Forgiveness in the Psalms
Forgiveness is a process. It doesn’t happen overnight and usually requires time and healing. But what does Scripture tell us about forgiveness? And, what can we learn about forgiveness in the Psalms?
Forgiveness is a Process
“I’ve given up on forgiving and loving,” the eighty-four-year-old woman claimed as she sat down next to me. I laughed. “I love my family but all this forgiving and loving is work. I’m tired of it.”
Her words resonated with me. I knew what she was talking about. I had been struggling for some time to forgive a wrong done me with little success. Anger still rose within me when anything related to the matter was brought to my attention. A chance encounter, a clip in the newspaper or on-line, all brought back the harsh memories; memories I was seeking to put behind me. I didn’t want to hold onto such feelings yet here they were, creeping back with their unsolicited advice.
Forgiveness, like love, is both a feeling and a choice. I can choose to forgive and act in a forgiving manner even when I feel far from forgiving. But it does take a lot of energy to keep on forgiving. I would like to give up on it at times, or at least take a vacation from all of this loving and forgiving. I would come back renewed and much more ready to love, I tell myself.
“The cut worm forgives the plow,” William Blake tells us in a proverb form. What does this mean? That nature forgives, that suffering is an unavoidable and unintended result of our need to provide sustenance for ourselves and loved ones, some suggest. If nature forgives, we, too, are called to forgive, but this forgiveness of the worm for the plow is much easier than some of the situations we find ourselves in that require forgiveness. There was no malicious intent on the part of the plow; if only that were the case for incidents involving us humans. If only forgiveness were that easy for us humans.
Forgiveness in Scripture
Sirach tells us: “Forgive your neighbor’s injustice; then when you pray, your own sins will be forgiven.” (28:2) An interesting concept. You forgive with an expectation of payback. Not necessarily the most Christian reason for forgiving, but very human. I’ve often told others that you forgive, not for the sake of the person who wronged you, but for yourself. Holding onto anger and bitterness hurts us, not the one we are angry with. It’s a way of using human self-centeredness to get the desired result.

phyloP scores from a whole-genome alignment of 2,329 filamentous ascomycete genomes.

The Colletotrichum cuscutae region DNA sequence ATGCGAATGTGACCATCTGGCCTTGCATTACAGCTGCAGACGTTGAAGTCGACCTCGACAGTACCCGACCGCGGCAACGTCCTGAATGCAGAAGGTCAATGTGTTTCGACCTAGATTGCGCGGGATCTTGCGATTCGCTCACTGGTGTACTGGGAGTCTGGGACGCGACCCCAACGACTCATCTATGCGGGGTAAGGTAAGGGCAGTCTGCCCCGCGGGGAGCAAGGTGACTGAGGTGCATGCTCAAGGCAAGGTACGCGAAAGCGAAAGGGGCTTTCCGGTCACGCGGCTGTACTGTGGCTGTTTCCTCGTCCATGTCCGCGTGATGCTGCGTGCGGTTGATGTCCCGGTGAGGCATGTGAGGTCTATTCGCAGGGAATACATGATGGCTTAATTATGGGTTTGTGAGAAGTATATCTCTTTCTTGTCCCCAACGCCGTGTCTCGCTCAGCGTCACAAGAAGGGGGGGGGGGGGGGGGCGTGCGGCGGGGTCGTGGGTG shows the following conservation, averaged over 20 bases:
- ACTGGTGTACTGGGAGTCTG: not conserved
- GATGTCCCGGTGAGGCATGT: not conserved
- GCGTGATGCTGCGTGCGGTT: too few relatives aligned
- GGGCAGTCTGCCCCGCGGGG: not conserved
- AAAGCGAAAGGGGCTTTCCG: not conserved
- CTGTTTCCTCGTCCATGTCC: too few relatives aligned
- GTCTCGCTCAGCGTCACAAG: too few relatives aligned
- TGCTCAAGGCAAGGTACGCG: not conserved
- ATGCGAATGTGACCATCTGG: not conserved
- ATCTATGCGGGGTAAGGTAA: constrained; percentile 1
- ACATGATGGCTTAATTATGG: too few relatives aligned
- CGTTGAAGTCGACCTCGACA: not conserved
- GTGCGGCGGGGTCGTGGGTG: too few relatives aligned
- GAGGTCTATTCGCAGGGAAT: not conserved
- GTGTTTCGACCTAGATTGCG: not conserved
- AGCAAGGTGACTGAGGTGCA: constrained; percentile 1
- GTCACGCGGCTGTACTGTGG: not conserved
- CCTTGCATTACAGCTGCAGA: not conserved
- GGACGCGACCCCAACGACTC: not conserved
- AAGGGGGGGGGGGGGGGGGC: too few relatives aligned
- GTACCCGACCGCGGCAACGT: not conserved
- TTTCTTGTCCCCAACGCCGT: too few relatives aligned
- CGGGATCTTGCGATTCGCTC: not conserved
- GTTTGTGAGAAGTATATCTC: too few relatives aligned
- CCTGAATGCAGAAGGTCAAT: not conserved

But Jesus tells us, “Forgive us our debts as we forgive our debtors.” (Matthew 6:12) A variation on the passage in Sirach, with a significant difference. We are asking that as we forgive others, so are we to be forgiven. Meaning if we don’t forgive, then we ask God not to forgive us. We are asking God to hold us accountable. In Sirach we are forgiving with the sole purpose of being forgiven.
Jesus also tells us we are to forgive seventy times seventy, an infinite amount. Jesus sets a new standard for forgiveness. If someone wrongs us, we are to talk to that person, face-to-face, not via twitter or other forms of social media. If they repent, we are to forgive them.
Forgiveness in the Psalms
In the Psalms, we see a different emphasis. We don’t see mention of our need to forgive. Rather we see repeated mention of God’s immense capacity for forgiveness:
- “As far as the east is from the west, so far has he removed our transgressions from us.” Psalm 103:12
- “If you, LORD, should mark iniquities, O Lord, who shall stand? But there is forgiveness with you.” Psalm 130:3-4
- “For you, Lord, are good, and ready to forgive; and plenteous in mercy unto all them that call upon you.” Psalm 86:5
- “You were a forgiving God to them.” Psalm 99:8
- “Bless the LORD, O my soul, and forget not all his benefits: Who forgives all your iniquities; who heals all your diseases; God redeems your life from destruction and crowns you with loving kindness and tender mercies.” Psalm 103:2-4
- “You have forgiven the iniquity of your people, you have covered all their sin. Selah.” Psalm 85:2
And our need for that forgiveness:
- “Blessed is he whose transgression is forgiven, whose sin is covered.” Psalm 32:1
- “For your name’s sake, O LORD, pardon mine iniquity; for it is great.” Psalm 25:11
- “Hide your face from my sins and blot out all my iniquities. Create in me a clean heart, O God; and renew a right spirit within me. Cast me not away from your presence; and take not your holy spirit from me.” Psalm 51:9-11
- “Look upon my affliction and my pain; and forgive all my sins.” Psalm 25:18
- “I acknowledged my sin unto you and my iniquity have I not hid. I said, I will confess my transgressions unto the LORD; and you forgave the iniquity of my sin. Selah.” Psalm 32:5
Without God and God’s great love for us, would human forgiveness even be possible?
God’s forgiveness is rooted in hesed. “Hesed is not merely an emotion or feeling but involves action on behalf of someone who is in need. Hesed describes a sense of love and loyalty that inspires merciful and compassionate behavior toward another person.” (From “What is the Meaning of the Hebrew Word Hesed.”) We are able to forgive because God forgave us first.
God’s incredible love and forgiveness helps us counter our selfish nature. The Psalms teach us about this. Jesus leads us to something even greater, our own sharing of God’s forgiveness.
When we forgive, we are taking part in the forgiveness of God. It may not be easy, but it is worth it.
“I’ve given up on forgiving and loving.” Have you ever felt like that? How has God forgiven you? I’d love to hear from you.
This post is part of a series of blog posts on the Psalms. Sign up to follow this blog and and receive a free copy of Still Dancing, the second book in my Dancing through Life Series. click here to sign up
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